TITLE 77: PUBLIC HEALTH
CHAPTER I: DEPARTMENT OF PUBLIC HEALTH
SUBCHAPTER r: WATER AND SEWAGE
PART 905 PRIVATE SEWAGE DISPOSAL CODE
SECTION 905.APPENDIX A ILLUSTRATIONS AND EXHIBITS
Section 905.APPENDIX A Illustrations and Exhibits
Section 905.ILLUSTRATION G Instructions for Conducting Percolation Tests
Percolation tests shall not be made in frozen ground or ground that has been filled in the preceding 12 months. Percolation tests shall be performed in accordance with the following procedures:
1. Number and Location of Percolation Tests. Select an area where the seepage field will be located. When digging the holes, avoid animal burrows, large root channels, etc. At least 3 separate percolation tests shall be performed at the site of each proposed disposal area. The percolation test holes shall be at least 50 feet apart. At least one hole shall be located at the lowest elevation of the proposed absorption field area. The 2 holes with the highest results shall be used to determine percolation rate.
2. Depth of Percolation Test Hole. Dig or bore the holes with horizontal dimensions approximately 4 to 6 inches in diameter to the depth of the proposed seepage field or seepage bed.
3. Preparation of Test Hole.
a) Carefully pick the bottom and sides of the hole with a knife blade or sharp pointed instrument to remove smeared or smoothed soil and to provide a natural soil interface into which water may percolate.
b) Remove all loose material from the hole.
c) Add 2 inches of coarse gravel to protect the bottom from scouring and sediment. A removable hardware cloth screen to line the lower part of the hole also helps prevent sloughing of the hole sides during testing.
4. Saturation and Swelling of Soil: It is important to distinguish between saturation and swelling. Saturation means the void spaces between soil particles are full of water. This can be accomplished in a very short period of time. Swelling is caused by the intrusion of water into the individual soil particle. This is a slow process, especially in a clay type soil and is the reason for requiring a prolonged soaking period.
a) On the day prior to conducting the percolation test, carefully fill the hole with water and keep it full for at least 4 hours. The percolation test shall be conducted on the day following this presoaking at least 18 hours after presoaking is completed but prior to 30 hours after presoaking is completed. Cover the hole during this 18-30 hour waiting period. In sandy soils with greater than 70% sand and less than 15% clay (sand and loamy sand), after the 4 hour presoak, a percolation test may be attempted without the 18 hour waiting period. If the percolation test results are greater than 45 minutes for a 6 inch drop in water, the test must be repeated after the 18 hour waiting period. If the percolation test results are 45 minutes or less, the percolation rate shall be used to size the system.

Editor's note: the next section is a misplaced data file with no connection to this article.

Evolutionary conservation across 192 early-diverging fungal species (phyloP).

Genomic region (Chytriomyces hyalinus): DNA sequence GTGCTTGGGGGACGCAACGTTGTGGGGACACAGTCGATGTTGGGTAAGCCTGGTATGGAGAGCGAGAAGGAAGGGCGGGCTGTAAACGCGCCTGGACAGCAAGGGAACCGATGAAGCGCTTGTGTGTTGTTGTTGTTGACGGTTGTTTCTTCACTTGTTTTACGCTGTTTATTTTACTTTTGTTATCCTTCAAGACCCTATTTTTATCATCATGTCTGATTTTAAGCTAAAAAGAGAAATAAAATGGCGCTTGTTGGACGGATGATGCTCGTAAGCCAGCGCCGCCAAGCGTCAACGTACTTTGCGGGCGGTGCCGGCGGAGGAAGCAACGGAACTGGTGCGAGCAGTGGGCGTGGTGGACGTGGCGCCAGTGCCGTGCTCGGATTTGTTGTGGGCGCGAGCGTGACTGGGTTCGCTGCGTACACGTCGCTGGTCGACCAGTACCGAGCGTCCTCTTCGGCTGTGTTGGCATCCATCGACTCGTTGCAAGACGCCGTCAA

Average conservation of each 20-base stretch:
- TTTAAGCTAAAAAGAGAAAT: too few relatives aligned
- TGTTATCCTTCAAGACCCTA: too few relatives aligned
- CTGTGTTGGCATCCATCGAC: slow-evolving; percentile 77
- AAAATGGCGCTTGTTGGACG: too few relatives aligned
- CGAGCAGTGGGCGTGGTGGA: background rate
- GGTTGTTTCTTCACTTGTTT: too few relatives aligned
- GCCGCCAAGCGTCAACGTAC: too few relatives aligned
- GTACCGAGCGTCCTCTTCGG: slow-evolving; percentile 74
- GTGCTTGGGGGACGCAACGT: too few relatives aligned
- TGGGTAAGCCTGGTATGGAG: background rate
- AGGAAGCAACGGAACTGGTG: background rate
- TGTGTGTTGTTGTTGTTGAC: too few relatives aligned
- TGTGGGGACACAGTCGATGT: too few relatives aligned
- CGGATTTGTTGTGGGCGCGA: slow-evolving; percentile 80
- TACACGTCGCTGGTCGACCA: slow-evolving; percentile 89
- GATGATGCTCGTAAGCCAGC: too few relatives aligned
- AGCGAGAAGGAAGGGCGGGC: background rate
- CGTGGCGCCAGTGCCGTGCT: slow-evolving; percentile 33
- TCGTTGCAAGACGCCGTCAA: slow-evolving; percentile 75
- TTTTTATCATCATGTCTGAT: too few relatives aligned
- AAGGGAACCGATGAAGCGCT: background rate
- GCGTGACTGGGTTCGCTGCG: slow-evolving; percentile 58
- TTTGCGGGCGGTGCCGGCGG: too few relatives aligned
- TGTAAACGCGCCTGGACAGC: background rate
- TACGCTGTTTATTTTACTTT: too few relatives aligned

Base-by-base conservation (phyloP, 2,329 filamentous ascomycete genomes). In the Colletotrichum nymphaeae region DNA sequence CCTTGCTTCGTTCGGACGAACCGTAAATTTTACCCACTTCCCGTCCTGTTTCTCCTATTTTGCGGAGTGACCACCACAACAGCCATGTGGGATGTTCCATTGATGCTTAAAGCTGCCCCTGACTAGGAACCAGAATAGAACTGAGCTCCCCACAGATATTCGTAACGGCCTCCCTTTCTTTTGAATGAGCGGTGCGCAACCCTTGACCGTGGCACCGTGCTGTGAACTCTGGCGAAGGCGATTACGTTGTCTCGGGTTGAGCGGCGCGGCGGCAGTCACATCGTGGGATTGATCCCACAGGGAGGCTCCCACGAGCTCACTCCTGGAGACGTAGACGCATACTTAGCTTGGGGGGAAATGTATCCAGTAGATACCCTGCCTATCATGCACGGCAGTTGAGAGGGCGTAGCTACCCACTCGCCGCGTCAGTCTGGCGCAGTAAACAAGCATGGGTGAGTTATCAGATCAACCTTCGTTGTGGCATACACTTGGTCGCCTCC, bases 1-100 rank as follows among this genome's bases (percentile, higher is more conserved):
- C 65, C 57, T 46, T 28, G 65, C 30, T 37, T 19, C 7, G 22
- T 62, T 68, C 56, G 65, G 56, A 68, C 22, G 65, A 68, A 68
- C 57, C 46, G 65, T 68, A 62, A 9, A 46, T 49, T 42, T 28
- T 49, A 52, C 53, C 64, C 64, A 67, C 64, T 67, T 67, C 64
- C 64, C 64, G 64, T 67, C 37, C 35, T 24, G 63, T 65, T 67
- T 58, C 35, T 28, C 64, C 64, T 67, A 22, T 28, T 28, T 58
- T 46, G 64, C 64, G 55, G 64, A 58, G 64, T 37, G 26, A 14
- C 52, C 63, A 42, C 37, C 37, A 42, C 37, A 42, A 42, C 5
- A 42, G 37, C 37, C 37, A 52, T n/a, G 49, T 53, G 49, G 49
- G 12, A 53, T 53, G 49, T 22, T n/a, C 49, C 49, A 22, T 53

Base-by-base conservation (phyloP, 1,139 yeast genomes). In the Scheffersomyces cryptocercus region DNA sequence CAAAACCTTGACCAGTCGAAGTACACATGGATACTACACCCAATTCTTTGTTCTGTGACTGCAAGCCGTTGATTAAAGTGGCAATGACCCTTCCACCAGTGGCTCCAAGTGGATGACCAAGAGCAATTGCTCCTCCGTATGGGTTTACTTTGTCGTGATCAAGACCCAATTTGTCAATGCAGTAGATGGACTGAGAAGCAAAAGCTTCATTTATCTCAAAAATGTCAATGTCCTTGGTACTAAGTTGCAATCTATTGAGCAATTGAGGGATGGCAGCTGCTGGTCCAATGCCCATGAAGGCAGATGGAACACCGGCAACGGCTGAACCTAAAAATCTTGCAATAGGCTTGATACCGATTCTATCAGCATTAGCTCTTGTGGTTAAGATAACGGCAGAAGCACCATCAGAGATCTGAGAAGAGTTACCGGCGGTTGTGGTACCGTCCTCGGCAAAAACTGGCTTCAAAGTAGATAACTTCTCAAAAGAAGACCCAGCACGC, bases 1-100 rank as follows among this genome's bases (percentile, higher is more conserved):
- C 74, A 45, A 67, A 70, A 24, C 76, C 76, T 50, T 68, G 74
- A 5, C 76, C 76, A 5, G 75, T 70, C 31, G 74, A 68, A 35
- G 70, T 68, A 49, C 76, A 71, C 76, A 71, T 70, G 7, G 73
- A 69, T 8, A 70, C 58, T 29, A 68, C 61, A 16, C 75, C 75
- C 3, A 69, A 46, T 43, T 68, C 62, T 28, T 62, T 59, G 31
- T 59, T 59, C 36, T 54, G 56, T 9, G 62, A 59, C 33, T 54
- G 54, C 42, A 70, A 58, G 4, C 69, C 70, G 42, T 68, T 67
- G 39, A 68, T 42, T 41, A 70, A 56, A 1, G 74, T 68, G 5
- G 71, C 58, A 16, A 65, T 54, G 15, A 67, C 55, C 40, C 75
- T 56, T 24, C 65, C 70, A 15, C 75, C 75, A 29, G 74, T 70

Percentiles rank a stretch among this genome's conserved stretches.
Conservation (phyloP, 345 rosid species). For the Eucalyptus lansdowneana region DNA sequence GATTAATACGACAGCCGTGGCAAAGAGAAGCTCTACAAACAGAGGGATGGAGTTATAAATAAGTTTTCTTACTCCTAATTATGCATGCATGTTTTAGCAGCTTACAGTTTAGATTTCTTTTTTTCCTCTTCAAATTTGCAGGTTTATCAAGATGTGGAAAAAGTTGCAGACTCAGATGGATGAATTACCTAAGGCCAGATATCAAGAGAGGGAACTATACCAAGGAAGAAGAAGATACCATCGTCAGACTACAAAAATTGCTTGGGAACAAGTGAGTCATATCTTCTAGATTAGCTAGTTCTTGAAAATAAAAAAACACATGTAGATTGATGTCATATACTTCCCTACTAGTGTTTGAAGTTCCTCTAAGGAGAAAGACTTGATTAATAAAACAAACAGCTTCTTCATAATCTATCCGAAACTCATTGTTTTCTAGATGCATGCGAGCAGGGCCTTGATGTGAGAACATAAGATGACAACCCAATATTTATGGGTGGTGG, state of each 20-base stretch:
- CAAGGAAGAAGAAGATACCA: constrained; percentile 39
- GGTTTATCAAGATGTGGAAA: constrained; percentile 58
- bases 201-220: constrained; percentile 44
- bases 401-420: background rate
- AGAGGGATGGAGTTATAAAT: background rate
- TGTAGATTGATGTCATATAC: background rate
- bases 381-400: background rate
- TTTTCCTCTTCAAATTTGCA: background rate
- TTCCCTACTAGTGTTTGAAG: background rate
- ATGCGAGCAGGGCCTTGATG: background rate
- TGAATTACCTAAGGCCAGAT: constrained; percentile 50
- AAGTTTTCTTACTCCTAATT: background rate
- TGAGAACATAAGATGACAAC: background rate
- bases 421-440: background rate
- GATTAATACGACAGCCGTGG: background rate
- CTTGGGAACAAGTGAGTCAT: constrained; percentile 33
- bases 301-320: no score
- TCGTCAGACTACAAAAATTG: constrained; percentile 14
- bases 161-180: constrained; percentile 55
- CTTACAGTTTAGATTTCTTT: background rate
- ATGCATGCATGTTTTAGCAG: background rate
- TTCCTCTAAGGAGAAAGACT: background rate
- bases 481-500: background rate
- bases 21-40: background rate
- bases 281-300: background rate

b) On the day of conducting the percolation test, carefully fill the hole with water to 12 inches above the gravel.
c) Allow the water level to drop to a point 6 inches above the gravel. If the water does not fall from 12 inches to 6 inches in 6 hours, the percolation test is terminated and an alternate system is required.
d) Measure the last 6 inch drop in water level at thirty minute intervals until all the water has seeped away. Warning: Under no conditions shall measurements be taken from water filled to the top of the hole or on water 12 inches deep in the hole. Such results are completely invalid and will not be accepted. Results from the last 6 inches of drop in water are the only results that will be accepted.
5. Recording of Results. Record results of all tests as the total minutes required for the last 6 inches of seepage. If the last 6 inches of water has not seeped away at the end of 6 hours, the soil must be considered unsuitable for seepage field disposal and the appropriate statement marked on the results form. If there is more than a 30 minute difference between the highest 2 percolation tests, use the larger result or perform additional percolation tests.
6. Calculating the Percolation Rate. Add the total minutes required for the last 6 inches of water to fall from the 2 holes with the highest result and divide by 2. If the average is less than 60 minutes, use the percolation rate of 60 minutes. If the average is greater than 60 minutes, refer to Section 905.Appendix A: Illustration H of this Part. Locate in the first column (Time (minutes) required for last 6 inches of water to fall) where the highest 2 hole average fits and use the next highest result as the percolation rate for sizing and design. An example of this procedure is as follows: If 3 percolation tests are conducted with results of 120 minutes, 140 minutes, and 155 minutes, the highest 2 hole average would be (140 + 155)/2 or 147.5 minutes. Looking at Section 905.Appendix A: Illustration H of this Part, the next highest result would be 150 minutes. The 150 minute rate would be used to size and design the subsurface seepage system.
7. Distribution of Results. The results of the percolation tests shall be given to the homeowner and shall be retained by the contractor for at least 5 years. The percolation test data report shall be returned to the appropriate regional office or local authority.
(Source: Amended at 20 Ill. Reg. 2431, effective March 15, 1996)